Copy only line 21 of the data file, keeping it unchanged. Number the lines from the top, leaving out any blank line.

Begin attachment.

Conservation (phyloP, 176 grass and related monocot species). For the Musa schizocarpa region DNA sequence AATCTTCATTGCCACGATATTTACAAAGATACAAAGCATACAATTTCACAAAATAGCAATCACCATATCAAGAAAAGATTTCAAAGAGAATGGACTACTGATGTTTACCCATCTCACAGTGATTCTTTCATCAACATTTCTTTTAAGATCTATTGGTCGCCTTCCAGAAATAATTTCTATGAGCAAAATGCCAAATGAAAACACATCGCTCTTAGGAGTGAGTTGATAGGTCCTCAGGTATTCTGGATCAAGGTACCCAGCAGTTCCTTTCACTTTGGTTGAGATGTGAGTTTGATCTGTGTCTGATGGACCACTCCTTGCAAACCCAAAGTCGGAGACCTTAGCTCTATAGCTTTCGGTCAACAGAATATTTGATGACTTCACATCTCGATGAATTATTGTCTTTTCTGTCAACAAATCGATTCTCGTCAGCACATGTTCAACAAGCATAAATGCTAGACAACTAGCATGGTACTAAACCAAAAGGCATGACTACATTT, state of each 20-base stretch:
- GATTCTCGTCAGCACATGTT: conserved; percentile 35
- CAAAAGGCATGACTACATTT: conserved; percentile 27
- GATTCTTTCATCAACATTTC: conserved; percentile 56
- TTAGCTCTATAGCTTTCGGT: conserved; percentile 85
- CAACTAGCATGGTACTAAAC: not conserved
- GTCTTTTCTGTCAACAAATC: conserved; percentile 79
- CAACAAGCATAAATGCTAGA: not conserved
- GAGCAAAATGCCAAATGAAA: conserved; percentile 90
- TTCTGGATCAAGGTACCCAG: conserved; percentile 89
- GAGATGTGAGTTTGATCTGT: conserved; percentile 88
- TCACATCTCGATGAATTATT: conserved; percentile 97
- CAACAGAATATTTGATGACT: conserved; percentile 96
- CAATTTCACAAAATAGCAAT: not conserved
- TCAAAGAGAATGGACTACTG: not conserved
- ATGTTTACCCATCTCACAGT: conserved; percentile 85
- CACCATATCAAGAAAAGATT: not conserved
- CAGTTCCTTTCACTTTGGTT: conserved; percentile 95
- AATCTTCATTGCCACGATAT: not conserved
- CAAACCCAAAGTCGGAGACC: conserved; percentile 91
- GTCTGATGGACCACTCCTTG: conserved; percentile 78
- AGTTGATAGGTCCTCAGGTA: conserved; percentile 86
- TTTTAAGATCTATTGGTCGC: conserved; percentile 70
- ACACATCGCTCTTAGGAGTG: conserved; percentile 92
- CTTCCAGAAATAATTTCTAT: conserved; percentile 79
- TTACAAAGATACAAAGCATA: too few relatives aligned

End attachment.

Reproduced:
- GTCTGATGGACCACTCCTTG: conserved; percentile 78